Peter Hollywood was twenty-one when his first short story ‘The Accident’ was accepted by the famed editor David Marcus for his New Irish Writing page in the Irish Press. The story was shortlisted for that year’s Hennessy literary prize. Marcus went on to include another story, ‘The Dog’, in the anthology State of the Art: Short Stories by New Irish Writers (Hodder and Stoughton, 1992), which included stories by such acclaimed writers as Anne Enright, Maeve Binchy and John Banville. He has published three collections of short stories and two novels. Much of his early fiction deals with the experience of growing up during the troubles in the north of Ireland. His story ‘The Welcome Centre’ opened the recent anthology Belfast Stories (Doire Press, 2019). His most recent novel, Drowning the Gowns (New Island Books, 2016), however, took a different tack dealing as it does with the author Henry James in Venice.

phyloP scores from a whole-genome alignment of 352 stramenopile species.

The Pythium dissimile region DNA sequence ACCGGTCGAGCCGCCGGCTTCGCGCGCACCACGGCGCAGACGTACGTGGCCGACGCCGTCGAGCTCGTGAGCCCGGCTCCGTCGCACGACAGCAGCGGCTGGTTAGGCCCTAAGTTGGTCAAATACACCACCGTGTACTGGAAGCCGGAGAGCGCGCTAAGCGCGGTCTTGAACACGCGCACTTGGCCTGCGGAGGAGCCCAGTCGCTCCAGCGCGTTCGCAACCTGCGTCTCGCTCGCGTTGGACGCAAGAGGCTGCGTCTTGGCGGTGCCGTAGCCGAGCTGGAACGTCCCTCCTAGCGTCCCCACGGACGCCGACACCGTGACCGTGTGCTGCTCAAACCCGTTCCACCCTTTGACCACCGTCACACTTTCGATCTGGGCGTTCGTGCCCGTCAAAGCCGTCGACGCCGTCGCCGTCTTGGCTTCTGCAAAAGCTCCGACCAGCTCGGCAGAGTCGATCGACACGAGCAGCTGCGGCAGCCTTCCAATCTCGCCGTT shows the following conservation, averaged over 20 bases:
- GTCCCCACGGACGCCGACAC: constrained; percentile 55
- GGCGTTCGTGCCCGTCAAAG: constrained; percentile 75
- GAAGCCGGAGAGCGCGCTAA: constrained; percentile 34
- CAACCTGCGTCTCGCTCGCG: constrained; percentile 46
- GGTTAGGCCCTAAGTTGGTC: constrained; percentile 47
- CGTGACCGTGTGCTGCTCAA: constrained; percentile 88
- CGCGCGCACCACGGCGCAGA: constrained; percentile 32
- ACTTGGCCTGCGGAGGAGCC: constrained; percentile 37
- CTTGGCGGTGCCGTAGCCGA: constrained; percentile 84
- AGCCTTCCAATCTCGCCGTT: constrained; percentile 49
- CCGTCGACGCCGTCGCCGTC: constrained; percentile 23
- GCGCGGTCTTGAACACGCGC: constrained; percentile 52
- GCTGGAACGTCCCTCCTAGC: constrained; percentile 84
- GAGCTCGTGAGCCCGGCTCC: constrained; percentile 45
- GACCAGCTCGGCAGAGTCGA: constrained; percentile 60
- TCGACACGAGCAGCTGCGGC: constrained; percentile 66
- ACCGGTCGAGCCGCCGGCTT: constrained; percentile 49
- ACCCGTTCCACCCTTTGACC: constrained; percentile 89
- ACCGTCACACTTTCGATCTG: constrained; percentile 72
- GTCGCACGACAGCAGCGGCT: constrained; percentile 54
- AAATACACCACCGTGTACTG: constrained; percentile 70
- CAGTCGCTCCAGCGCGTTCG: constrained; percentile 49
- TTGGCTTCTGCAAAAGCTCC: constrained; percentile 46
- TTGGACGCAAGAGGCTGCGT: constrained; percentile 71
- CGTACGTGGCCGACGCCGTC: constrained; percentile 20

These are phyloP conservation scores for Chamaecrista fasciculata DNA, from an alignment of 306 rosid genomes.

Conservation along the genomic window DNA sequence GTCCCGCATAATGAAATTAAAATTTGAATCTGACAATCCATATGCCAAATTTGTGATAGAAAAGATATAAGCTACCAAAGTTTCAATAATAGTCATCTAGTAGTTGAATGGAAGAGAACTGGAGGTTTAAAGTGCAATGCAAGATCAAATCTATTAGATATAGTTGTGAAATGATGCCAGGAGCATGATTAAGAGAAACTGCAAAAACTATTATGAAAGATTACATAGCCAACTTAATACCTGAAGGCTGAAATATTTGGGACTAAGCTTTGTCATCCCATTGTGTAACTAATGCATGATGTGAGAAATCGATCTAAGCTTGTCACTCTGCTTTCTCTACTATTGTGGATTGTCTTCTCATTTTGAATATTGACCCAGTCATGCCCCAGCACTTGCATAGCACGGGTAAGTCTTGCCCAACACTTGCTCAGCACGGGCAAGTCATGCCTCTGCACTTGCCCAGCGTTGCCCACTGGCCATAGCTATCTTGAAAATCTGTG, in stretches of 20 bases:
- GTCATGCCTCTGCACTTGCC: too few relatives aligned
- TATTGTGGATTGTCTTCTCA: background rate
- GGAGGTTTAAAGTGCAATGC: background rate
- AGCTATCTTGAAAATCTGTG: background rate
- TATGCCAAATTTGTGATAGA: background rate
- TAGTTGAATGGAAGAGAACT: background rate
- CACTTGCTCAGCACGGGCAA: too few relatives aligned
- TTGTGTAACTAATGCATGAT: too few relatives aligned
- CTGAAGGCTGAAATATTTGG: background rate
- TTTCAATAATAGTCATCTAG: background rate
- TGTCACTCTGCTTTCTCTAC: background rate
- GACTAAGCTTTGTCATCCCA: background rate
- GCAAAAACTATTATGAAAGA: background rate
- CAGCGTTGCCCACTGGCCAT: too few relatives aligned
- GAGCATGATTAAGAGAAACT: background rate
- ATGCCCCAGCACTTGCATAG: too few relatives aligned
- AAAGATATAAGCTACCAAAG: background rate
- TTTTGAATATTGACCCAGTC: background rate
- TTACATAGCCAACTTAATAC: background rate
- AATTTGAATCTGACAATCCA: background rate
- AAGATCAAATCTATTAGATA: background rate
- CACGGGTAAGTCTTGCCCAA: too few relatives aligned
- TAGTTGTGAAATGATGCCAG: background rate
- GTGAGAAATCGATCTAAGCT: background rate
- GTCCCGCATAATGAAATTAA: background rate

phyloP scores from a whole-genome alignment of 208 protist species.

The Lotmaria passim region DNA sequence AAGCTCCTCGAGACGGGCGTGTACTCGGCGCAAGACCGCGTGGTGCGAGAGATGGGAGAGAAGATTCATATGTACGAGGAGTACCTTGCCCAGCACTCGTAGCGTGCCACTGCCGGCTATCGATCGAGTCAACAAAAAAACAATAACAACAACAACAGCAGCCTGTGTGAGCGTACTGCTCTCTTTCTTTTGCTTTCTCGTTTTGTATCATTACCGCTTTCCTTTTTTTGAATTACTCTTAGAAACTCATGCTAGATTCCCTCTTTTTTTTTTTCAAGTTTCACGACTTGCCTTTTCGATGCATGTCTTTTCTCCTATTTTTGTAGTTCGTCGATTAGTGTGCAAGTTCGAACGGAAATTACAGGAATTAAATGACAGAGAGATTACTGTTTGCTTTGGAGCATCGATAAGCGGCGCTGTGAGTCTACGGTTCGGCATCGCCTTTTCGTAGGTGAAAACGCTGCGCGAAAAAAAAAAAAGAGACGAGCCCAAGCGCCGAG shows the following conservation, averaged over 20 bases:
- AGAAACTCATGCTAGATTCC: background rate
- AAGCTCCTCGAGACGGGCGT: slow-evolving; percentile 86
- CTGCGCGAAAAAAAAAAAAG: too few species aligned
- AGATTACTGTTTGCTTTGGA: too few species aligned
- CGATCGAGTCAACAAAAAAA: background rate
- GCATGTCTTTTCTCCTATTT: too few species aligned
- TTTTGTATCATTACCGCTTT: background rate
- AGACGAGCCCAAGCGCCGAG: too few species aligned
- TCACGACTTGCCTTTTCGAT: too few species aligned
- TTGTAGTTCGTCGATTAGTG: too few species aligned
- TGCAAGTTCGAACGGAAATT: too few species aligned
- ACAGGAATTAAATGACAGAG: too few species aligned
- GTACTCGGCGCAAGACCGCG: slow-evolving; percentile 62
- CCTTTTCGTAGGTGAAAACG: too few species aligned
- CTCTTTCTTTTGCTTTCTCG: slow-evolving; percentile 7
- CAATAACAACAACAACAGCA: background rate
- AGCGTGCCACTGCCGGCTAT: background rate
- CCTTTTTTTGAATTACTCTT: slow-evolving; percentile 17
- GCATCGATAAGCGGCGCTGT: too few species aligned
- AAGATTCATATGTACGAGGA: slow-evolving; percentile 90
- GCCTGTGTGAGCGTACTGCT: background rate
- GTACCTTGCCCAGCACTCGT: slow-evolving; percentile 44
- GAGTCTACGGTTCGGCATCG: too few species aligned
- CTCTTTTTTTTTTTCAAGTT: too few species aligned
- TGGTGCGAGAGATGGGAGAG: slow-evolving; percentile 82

Peter Hollywood has had a long-standing connection with the world of education. He spent seven years as the head of a large English department in a popular Belfast grammar school. Following this he joined the Education and Training Inspectorate of Northern Ireland in which he filled the post of principal inspector of English and literacy.
He still lives and works in Belfast with his wife of thirty years. He is currently putting the finishing touches to the fifteen new short stories which will comprise his next collection. His sights are already set on a new novel.